Author Topic: Dynamo Berlin/Dynamo Dresden  (Read 166 times)

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Offline SeeBass

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Dynamo Berlin/Dynamo Dresden
« on: February 04, 2020, 05:35:57 PM »
I'm always intrigued when looking at certain bits of our European history.  Noticed both Dynamo Berlin and Dynamo Dresden who we played in 1980's haven't been in Europe since 1990.  Obviously a year earlier the Berlin Wall was knocked down so not sure if this is a coincidence.  Given former is playing regional stuff and latter in Bundesliga 2 will either ever be able to return to European football if climbing German ladder or are they just stuck where currently playing??  How have they fallen from grace so quickly??  A lad 'Godsworthy Donyoh' who was at my friend's Right To Dream Academy in Ghana around 2013 is now at Dynamo Dresden so glad to see one of his graduates succeeding.         
« Last Edit: February 04, 2020, 09:52:30 PM by SeeBass »



Offline tom_widdows

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Re: Dynamo Berlin/Dynamo Dresden
« Reply #1 on: February 04, 2020, 08:16:16 PM »
A quick peek into the corruption of the Former East german league setup when it comes to Dynamo Berlin might answer a few questions - supposed significant links to the Stasi

Dreseden had ties to the East German Police



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Offline Ten Caat

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Re: Dynamo Berlin/Dynamo Dresden
« Reply #2 on: February 04, 2020, 10:36:44 PM »
In the communist era, Soviet and  Eastern European clubs were nominally amateur....of course they were nothing of the sort in reality, and players received (for their respective countries) decent salaries and never had any problems accessing the best food and other commodities that the ordinary people would either have to queue for or do completely without. They weren't just football clubs either...they often had athletics, basketball, gymnastics another other sports teams under the umbrella of the name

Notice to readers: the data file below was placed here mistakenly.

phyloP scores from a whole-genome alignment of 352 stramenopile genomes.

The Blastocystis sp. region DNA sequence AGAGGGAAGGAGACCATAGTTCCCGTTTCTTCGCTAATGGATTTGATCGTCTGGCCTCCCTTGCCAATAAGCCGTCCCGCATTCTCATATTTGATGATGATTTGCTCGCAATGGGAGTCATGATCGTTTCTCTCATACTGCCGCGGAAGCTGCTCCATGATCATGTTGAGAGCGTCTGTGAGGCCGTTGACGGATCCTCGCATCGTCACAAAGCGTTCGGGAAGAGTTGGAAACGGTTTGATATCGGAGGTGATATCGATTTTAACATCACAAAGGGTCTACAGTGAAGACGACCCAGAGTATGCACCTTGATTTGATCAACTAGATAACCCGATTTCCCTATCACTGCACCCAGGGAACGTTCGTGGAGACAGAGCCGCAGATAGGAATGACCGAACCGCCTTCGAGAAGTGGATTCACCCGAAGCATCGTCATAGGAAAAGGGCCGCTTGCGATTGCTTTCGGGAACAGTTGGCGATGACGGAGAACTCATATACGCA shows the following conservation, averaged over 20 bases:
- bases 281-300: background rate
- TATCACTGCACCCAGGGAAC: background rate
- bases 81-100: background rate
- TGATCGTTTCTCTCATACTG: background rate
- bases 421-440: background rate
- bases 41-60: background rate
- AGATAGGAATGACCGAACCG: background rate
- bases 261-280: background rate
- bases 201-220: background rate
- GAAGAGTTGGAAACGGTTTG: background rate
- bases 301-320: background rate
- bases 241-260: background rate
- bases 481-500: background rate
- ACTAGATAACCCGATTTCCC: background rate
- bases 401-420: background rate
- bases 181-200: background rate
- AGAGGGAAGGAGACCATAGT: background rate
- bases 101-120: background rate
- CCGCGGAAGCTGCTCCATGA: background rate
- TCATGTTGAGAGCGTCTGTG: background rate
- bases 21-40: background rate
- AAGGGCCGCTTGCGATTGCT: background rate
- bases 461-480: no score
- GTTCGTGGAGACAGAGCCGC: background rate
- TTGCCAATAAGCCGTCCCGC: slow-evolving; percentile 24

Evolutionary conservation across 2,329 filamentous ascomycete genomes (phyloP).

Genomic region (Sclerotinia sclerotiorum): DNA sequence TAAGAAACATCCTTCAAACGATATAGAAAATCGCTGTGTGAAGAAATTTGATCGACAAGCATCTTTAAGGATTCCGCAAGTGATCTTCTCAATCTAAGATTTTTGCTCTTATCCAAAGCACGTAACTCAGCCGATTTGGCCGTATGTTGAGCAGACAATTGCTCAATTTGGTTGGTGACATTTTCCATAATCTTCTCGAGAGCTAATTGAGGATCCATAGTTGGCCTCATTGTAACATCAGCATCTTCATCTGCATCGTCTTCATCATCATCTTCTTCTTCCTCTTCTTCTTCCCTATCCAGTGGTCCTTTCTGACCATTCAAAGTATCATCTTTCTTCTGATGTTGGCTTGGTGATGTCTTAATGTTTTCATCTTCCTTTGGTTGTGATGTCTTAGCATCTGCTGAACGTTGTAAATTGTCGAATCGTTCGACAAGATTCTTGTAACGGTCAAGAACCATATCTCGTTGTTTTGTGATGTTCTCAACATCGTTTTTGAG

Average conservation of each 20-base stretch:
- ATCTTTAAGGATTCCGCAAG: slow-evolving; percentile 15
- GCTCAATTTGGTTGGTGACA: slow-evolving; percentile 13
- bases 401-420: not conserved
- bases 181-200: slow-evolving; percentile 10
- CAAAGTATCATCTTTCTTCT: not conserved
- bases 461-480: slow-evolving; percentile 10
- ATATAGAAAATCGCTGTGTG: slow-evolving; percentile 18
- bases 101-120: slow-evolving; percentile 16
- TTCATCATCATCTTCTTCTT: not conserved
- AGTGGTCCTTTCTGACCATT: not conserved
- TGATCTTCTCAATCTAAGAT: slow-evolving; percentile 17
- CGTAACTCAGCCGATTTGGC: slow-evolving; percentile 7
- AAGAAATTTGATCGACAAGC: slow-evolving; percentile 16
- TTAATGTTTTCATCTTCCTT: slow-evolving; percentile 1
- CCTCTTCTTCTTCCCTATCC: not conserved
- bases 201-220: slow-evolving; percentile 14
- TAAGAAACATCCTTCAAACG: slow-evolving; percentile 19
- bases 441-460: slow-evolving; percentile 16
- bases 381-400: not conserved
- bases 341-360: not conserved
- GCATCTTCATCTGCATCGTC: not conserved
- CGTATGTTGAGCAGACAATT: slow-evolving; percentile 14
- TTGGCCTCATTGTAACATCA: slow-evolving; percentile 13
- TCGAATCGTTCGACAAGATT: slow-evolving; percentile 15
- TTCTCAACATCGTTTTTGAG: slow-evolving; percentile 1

Many of the clubs again were nominally allied to certain industries or services, although the players again in reality never worked in these places. "Dynamo" was always the police team, "C.S.K.A" denoted the army team of that particular country. "Lokomotiv" unsurprisingly was the state railway side.

Once German reunification took place...these clubs still existed but the relative lack of wealth in the former East Germany meant that players from the East would head to clubs based in the former west  where they could earn massive salaries compared to what they were used to. Consequently they were nowhere near strong enough to go into the Bundesliga and entered into the German regional leagues. I think I'm right in saying Dynamo Berlin changed their name to FC Berlin fairly quickly after reunification in order to distance itself from its shady former past.

Offline Barcosente

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Re: Dynamo Berlin/Dynamo Dresden
« Reply #3 on: February 05, 2020, 11:06:35 AM »
Dynamo Berlin were Hoeniker's team.
Rumours were rife that referees, players and officials of other East German teams were bought. The best players ended up at Dynamo, because of the Stasi influence.

I recently returned to Berlin for a few days and retraced my steps to the old Dynamo Berlin ground, where Aberdeen were knocked out on Penalties.
The ground itself has not changed apart from the multi coloured seating that is now in place.

Offline LA-Don

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Re: Dynamo Berlin/Dynamo Dresden
« Reply #4 on: February 05, 2020, 03:59:59 PM »
In the communist era, Soviet and  Eastern European clubs were nominally amateur....of course they were nothing of the sort in reality, and players received (for their respective countries) decent salaries and never had any problems accessing the best food and other commodities that the ordinary people would either have to queue for or do completely without. They weren't just football clubs either...they often had athletics, basketball, gymnastics another other sports teams under the umbrella of the name

Many of the clubs again were nominally allied to certain industries or services, although the players again in reality never worked in these places. "Dynamo" was always the police team, "C.S.K.A" denoted the army team of that particular country. "Lokomotiv" unsurprisingly was the state railway side.

Once German reunification took place...these clubs still existed but the relative lack of wealth in the former East Germany meant that players from the East would head to clubs based in the former west  where they could earn massive salaries compared to what they were used to. Consequently they were nowhere near strong enough to go into the Bundesliga and entered into the German regional leagues. I think I'm right in saying Dynamo Berlin changed their name to FC Berlin fairly quickly after reunification in order to distance itself from its shady former past.

Interesting stuff, appreciate the info!!